The words have since been adapted and reinterpreted endlessly. By feminists at the 1848 Seneca Falls Convention who declared, “We hold these truths to be self-evident; that all men and women are created equal. By civil rights leaders from Frederick Douglass to the Reverend Martin Luther King Jr., who in his “I Have a Dream” speech presented the phrase as a sacred promise to black Americans. By Abraham Lincoln, who invoked them in the Gettysburg Address and elsewhere, but with a narrower scope than King imagined a century later.
In Lincoln’s time, according to historian Eric Foner, “they made a careful distinction between natural, civil, political, and social rights. One could enjoy equality in one but not in the other.
“Lincoln spoke of equality in natural rights — life, liberty, and the pursuit of happiness,” says Foner, whose books include Pulitzer Prize-winning “The Fiery Trial: Abraham Lincoln and American Slavery.” “That’s why slavery is wrong and why people have an equal right to the fruits of their labor. Political rights were determined by the majority and could be limited by it.”
The words were entirely denied. John C. Calhoun, the South Carolina senator and staunch defender of slavery, found “not a word of truth” in it when he attacked the phrase during a speech in 1848. Vice President Alexander H. Stephens of the Confederate States argued in 1861 that “the great truth” is “the negro is not equal to the white man; that the subordination of slavery to the superior race is its natural and normal condition.
The annulment of Roe v. Wade and other recent Supreme Court rulings has led some activists to question whether “All men are created equal” still has any meaning. Robin Marty, author of “Handbook for a Post-Roe America,” calls the phrase a “bromide” for those “who don’t know how unequal our lives truly are.”
Marty added that the reversal of abortion rights gave the unborn “greater protection than most”, a claim echoed in part by Roe’s opponents who said that “All men are created equals” includes the unborn child.
Among contemporary politicians and other public figures, words are applied for very different purposes.
– President Donald Trump cited them in October 2020 (“The divine truth that our founders inscribed in the fabric of our nation: that all people are created equal”) in a statement banning federal agencies from teaching “theory criticism of race. President Joe Biden echoed the language of Seneca Falls (“We hold these truths to be self-evident, that all men and women are created equal”) while praising unions last month as he addressed an AFL-CIO rally in Philadelphia.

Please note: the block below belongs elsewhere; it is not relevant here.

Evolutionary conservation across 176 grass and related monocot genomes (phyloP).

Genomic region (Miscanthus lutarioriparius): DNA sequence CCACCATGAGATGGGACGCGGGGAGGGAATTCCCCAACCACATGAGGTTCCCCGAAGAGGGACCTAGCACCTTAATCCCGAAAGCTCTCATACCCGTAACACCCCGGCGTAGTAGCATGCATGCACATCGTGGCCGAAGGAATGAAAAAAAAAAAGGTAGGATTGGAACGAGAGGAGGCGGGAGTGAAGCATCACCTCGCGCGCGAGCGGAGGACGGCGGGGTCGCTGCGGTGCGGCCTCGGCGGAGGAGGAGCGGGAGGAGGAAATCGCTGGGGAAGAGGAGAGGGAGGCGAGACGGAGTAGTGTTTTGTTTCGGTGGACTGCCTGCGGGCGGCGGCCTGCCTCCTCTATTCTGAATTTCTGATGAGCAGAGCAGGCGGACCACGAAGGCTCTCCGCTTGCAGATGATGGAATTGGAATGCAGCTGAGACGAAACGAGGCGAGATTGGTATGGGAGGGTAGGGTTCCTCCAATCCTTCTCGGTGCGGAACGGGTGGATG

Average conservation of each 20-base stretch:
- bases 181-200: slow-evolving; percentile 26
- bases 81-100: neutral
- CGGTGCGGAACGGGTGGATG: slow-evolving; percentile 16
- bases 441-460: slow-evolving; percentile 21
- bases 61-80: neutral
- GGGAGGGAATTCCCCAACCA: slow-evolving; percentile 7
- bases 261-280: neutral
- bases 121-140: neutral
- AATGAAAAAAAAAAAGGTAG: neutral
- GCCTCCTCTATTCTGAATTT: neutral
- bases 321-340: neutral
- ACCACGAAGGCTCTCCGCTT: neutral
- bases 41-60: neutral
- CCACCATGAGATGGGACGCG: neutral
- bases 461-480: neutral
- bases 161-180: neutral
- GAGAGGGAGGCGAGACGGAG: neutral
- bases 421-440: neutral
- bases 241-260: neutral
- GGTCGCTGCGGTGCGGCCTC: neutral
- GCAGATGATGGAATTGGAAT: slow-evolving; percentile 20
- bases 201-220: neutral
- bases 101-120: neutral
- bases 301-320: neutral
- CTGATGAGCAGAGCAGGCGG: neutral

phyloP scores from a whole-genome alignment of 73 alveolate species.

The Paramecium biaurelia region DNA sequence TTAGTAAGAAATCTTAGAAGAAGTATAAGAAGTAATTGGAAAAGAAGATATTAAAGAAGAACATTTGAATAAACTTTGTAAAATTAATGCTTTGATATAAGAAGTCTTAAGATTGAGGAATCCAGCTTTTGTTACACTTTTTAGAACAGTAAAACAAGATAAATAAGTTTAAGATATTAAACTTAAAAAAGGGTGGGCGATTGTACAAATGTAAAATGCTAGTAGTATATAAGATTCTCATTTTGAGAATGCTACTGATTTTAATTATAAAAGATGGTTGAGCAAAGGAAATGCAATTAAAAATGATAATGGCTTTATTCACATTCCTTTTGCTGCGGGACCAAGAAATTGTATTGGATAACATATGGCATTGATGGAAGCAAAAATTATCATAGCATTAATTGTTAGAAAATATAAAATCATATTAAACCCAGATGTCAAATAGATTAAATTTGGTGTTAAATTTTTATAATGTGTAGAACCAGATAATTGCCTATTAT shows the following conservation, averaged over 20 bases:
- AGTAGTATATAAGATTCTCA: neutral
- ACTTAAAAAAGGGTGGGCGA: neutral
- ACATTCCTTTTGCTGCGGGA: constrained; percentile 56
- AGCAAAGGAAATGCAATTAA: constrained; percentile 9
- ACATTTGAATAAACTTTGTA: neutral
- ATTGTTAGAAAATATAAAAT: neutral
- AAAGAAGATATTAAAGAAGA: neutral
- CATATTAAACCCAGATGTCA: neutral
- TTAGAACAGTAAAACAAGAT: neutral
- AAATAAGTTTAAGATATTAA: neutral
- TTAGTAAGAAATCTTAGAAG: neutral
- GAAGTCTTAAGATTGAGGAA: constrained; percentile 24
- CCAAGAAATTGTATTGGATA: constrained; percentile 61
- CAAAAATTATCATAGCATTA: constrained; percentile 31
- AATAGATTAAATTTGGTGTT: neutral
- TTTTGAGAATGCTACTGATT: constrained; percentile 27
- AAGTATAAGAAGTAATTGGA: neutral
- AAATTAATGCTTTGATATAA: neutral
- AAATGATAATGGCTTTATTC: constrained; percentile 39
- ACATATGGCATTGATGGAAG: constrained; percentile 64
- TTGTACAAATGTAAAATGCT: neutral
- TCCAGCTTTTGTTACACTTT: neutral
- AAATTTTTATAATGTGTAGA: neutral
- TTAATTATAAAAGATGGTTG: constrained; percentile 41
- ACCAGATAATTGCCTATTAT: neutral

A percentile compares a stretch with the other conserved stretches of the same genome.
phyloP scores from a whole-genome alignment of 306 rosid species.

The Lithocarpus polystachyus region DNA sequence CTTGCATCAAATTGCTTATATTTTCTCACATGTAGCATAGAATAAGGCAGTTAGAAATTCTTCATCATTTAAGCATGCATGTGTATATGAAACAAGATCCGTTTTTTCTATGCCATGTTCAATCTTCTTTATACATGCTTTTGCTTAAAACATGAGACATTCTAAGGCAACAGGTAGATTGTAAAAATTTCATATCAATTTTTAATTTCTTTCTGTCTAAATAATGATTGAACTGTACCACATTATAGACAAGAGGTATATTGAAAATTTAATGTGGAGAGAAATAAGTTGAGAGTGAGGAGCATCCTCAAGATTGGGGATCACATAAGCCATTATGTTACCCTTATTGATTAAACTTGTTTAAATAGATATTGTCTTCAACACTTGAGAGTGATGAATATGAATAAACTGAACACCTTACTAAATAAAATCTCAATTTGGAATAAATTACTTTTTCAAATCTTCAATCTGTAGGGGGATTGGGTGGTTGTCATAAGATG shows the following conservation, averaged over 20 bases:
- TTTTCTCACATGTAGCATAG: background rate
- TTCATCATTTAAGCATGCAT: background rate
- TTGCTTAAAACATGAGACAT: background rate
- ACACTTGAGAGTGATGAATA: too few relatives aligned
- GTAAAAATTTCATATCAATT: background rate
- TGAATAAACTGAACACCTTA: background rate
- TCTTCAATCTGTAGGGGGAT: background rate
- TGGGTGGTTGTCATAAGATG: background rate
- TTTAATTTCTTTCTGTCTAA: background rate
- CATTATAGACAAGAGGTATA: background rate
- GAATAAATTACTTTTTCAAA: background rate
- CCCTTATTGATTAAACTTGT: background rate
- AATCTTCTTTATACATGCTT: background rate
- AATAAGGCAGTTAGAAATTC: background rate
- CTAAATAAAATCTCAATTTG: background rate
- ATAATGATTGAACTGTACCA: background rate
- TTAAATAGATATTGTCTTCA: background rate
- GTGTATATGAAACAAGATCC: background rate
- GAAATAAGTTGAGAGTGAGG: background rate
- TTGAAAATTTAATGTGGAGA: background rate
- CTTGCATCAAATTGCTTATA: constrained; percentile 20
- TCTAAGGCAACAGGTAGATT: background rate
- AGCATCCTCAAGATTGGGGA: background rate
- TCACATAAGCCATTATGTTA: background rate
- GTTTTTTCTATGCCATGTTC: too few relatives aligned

– Morse Tan, dean of Liberty University, the evangelical school co-founded by the Reverend Jerry Falwell Sr., says the words confirm a “classic and long-held Judeo-Christian notion”: “The irreducible value and value that all human beings have because they (are) created in the image of God.Secular humanists note Jefferson’s own religious skepticism and adapt his words and worldview to 18th-century Enlightenment thought, putting the emphasis on human reason rather than faith.
– Conservative organizations from the Claremont Institute to the Heritage Center see “all men are created equal” as proof that affirmative action and other government anti-racism programs are unnecessary and contrary to the ideal of a “colorblind” system.
Ibram X. Kendi, the award-winning author and director of Boston University’s Center for Antiracist Research, says words can serve what he calls both “anti-racist” and “assimilationist” perspectives.
“The anti-racist idea suggests that all racial groups are biologically, intrinsically equal. The assimilationist idea is that all racial groups are created equal, but it leaves open the idea that some racial groups become inferior through upbringing, which means some racial groups are culturally or behaviorally inferior,” says Kendi, whose books include “Stamped from the Beginning” and “How to Be an Anti-Racist.”
“To be anti-racist is to recognize that it is not just that we are created equal, or biologically equal. It is that all racial groups are equal. And if there are disparities between these equal racial groups, then it is the result of racist politics or structural racism and not the inferiority or superiority of one racial group.